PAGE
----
[October 2002] "UIML is an XML-compliant language, so it looks a lot like HTML. UIML is designed to serve as a single language which permits creation of user interfaces for any device, any target language (e.g., Java, C, WML), and any operating system on the device. However, UIML is not a silver bullet: The UI designer must still design separate UIs for each device, and then represent those designs in UIML. UIML does not magically create multiple UIs from a single description; instead it is a language in which those multiple UIs can be recorded... UIML is designed to be a relatively simple markup language. In contrast to Dynamic HTML (HTML 4) or XSL, which have so many tags that few people in the work know all the tags, UIML has a little over two dozen tags. UIML is also independent of any user interface metaphor, such as graphical user interfaces or voice-response. UIML is designed to permit efficient compilation from UIML to any target language (e.g., Java, C, HTML, WML, VoiceXML). UIML describes three things:
- The 'appearance' of a UI. For example, should the UI have buttons to allow selection of pizza toppings? If so, what colors or icons should be shown on buttons? What fonts should be used? Where should the buttons be located?
- The user interaction with the UI. What happens when a user clicks on a button? Note that this behavioral description is what normally goes in an event handler in a language like Java or Visual Basic, or in scripting in HTML.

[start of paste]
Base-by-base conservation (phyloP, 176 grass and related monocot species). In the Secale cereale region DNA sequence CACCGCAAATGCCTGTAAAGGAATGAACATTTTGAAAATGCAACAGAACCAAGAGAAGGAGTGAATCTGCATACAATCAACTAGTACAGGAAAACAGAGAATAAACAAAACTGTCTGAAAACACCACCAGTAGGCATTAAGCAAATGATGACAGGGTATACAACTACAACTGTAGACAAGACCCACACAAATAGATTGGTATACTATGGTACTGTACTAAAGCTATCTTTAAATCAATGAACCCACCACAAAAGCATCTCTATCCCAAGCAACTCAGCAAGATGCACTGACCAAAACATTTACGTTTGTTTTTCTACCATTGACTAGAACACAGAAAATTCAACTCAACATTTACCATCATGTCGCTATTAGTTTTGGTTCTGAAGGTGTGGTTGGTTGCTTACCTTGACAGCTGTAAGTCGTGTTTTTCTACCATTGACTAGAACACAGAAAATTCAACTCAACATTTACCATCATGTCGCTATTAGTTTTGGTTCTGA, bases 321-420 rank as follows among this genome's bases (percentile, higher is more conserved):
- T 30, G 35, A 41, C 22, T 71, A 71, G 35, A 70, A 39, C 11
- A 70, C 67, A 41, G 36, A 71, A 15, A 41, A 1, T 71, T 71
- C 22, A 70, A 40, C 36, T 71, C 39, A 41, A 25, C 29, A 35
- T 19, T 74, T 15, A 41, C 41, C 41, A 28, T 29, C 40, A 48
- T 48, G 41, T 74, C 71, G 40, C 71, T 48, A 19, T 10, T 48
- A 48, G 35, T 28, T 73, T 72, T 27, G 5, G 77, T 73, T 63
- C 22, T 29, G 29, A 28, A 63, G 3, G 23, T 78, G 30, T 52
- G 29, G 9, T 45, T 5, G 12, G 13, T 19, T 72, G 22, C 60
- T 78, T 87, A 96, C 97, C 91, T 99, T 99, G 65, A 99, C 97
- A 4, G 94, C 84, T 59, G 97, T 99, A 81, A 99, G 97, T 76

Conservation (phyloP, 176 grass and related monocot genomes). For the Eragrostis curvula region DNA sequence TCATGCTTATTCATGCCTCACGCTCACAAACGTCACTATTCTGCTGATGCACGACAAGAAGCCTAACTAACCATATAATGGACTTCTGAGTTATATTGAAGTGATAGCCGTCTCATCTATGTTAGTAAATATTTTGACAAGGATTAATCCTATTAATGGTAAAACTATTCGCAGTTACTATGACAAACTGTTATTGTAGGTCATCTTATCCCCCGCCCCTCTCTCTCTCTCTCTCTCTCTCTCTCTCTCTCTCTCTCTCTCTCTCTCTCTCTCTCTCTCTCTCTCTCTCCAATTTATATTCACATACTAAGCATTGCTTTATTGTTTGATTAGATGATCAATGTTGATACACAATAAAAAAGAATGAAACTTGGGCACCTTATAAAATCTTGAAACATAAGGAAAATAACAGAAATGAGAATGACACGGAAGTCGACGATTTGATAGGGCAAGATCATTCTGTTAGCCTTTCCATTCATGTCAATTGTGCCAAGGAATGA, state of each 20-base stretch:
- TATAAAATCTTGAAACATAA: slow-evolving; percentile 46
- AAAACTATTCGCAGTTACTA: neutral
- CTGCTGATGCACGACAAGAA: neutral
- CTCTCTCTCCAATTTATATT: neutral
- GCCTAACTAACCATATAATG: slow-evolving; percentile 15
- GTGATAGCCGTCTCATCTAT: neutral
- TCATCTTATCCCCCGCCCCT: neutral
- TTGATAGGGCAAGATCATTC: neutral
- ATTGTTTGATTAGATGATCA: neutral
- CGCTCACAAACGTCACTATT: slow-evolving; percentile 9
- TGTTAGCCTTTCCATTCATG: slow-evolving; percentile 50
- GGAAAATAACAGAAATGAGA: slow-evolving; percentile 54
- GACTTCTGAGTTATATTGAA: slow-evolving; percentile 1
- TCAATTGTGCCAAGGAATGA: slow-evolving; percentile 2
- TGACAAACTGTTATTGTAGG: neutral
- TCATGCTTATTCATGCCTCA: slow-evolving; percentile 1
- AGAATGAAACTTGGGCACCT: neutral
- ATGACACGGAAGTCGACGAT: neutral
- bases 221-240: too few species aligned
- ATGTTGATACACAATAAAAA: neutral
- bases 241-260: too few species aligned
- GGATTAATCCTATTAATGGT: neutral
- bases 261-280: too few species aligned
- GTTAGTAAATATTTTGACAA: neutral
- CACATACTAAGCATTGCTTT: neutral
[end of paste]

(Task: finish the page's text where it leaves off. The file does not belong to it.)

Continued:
- How is the UI connected to the application logic? For example, when a user clicks a button to order the pizza, how is the order transmitted to a pizza server? The one description might be mapped to Java RMI on a desktop PC running Java, or to an HTTP PUT on a desktop phone running a Web brower UI." [from User Interface Markup Language (UIML): A Quick Introduction", Virginia Tech]
 The XML User Interface Markup Language (UIML) "is used for defining the actual interface elements. This means the buttons, menus, lists and other controls that allow a program to function in a graphical interface like Windows or Motif. UIML is used to define the location, and design of controls. It also defines actions to take when certain events take place." UIML thus "allows designers to describe the user interface in generic terms, and then use a style description to map the interface to various operating systems (OSs) and appliances. Thus, the universality of UIML makes it possible to describe a rich set of interfaces and reduces the work in porting the user interface to another platform (e.g., from a graphical windowing system to a hand-held appliance) to changing the style description."
"A solution is to build interfaces with a single, universal language free of assumptions about appliances and interface technology. This paper introduces such a language, the User Interface Markup Language (UIML), an XML-compliant language. UIML insulates the interface designer from the peculiarities of different appliances through style sheets. A measure of the power of UIML is that it can replace hand-coding of Java AWT or Swing user interfaces."
UIML 3.0 specification. February 12, 2002. "A modest refinement of the UIML 2.0 specification."
UIML 2.0 specification:
"UIML: An Appliance-Independent XML User Interface Language." Paper presented at WWW8. By Marc Abrams, Constantinos Phanouriou, Alan L. Batongbacal, Stephen M. Williams, and Jonathan E. Shuster. A related version. PDF format. [local archive copy]
UIML2 Java Rendering Engine, preview release version 0.5d ["A 'rendering engine' is a program that interprets or compiles a UIML file to create the user interface using a particular programming language and user interface toolkit. The rendering engines provided on this site use Java AWT and Swing."]
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